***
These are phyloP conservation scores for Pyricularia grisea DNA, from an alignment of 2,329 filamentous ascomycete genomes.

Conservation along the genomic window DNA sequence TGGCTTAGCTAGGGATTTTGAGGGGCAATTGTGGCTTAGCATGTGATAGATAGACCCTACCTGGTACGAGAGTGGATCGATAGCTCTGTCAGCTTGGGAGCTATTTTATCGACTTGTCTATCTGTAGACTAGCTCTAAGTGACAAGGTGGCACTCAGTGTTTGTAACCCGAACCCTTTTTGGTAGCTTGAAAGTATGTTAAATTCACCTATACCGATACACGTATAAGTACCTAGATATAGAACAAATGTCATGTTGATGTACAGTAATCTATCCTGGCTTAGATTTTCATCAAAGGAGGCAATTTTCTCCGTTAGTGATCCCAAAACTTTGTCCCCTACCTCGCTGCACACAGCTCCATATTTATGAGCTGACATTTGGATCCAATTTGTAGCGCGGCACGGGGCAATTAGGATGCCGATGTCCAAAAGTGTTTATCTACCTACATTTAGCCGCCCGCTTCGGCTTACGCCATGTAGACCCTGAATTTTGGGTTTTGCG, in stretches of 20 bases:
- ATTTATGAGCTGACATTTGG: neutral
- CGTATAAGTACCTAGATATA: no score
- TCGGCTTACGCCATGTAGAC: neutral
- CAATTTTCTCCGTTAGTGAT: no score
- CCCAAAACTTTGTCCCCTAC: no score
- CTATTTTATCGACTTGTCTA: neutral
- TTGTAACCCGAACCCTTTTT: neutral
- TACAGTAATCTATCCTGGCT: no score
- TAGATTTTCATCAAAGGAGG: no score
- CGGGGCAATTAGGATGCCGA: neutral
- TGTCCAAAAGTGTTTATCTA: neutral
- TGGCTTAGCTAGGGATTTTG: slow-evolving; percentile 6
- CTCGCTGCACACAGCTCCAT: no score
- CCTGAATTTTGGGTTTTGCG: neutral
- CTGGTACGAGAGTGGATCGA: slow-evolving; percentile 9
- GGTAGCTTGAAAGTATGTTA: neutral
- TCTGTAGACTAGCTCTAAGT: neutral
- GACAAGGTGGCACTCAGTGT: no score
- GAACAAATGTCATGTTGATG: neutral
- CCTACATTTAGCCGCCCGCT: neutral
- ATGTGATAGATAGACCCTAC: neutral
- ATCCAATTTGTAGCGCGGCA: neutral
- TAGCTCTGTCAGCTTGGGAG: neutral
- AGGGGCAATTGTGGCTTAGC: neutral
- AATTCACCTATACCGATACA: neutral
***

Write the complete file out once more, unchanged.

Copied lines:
These are phyloP conservation scores for Pyricularia grisea DNA, from an alignment of 2,329 filamentous ascomycete genomes.

Conservation along the genomic window DNA sequence TGGCTTAGCTAGGGATTTTGAGGGGCAATTGTGGCTTAGCATGTGATAGATAGACCCTACCTGGTACGAGAGTGGATCGATAGCTCTGTCAGCTTGGGAGCTATTTTATCGACTTGTCTATCTGTAGACTAGCTCTAAGTGACAAGGTGGCACTCAGTGTTTGTAACCCGAACCCTTTTTGGTAGCTTGAAAGTATGTTAAATTCACCTATACCGATACACGTATAAGTACCTAGATATAGAACAAATGTCATGTTGATGTACAGTAATCTATCCTGGCTTAGATTTTCATCAAAGGAGGCAATTTTCTCCGTTAGTGATCCCAAAACTTTGTCCCCTACCTCGCTGCACACAGCTCCATATTTATGAGCTGACATTTGGATCCAATTTGTAGCGCGGCACGGGGCAATTAGGATGCCGATGTCCAAAAGTGTTTATCTACCTACATTTAGCCGCCCGCTTCGGCTTACGCCATGTAGACCCTGAATTTTGGGTTTTGCG, in stretches of 20 bases:
- ATTTATGAGCTGACATTTGG: neutral
- CGTATAAGTACCTAGATATA: no score
- TCGGCTTACGCCATGTAGAC: neutral
- CAATTTTCTCCGTTAGTGAT: no score
- CCCAAAACTTTGTCCCCTAC: no score
- CTATTTTATCGACTTGTCTA: neutral
- TTGTAACCCGAACCCTTTTT: neutral
- TACAGTAATCTATCCTGGCT: no score
- TAGATTTTCATCAAAGGAGG: no score
- CGGGGCAATTAGGATGCCGA: neutral
- TGTCCAAAAGTGTTTATCTA: neutral
- TGGCTTAGCTAGGGATTTTG: slow-evolving; percentile 6
- CTCGCTGCACACAGCTCCAT: no score
- CCTGAATTTTGGGTTTTGCG: neutral
- CTGGTACGAGAGTGGATCGA: slow-evolving; percentile 9
- GGTAGCTTGAAAGTATGTTA: neutral
- TCTGTAGACTAGCTCTAAGT: neutral
- GACAAGGTGGCACTCAGTGT: no score
- GAACAAATGTCATGTTGATG: neutral
- CCTACATTTAGCCGCCCGCT: neutral
- ATGTGATAGATAGACCCTAC: neutral
- ATCCAATTTGTAGCGCGGCA: neutral
- TAGCTCTGTCAGCTTGGGAG: neutral
- AGGGGCAATTGTGGCTTAGC: neutral
- AATTCACCTATACCGATACA: neutral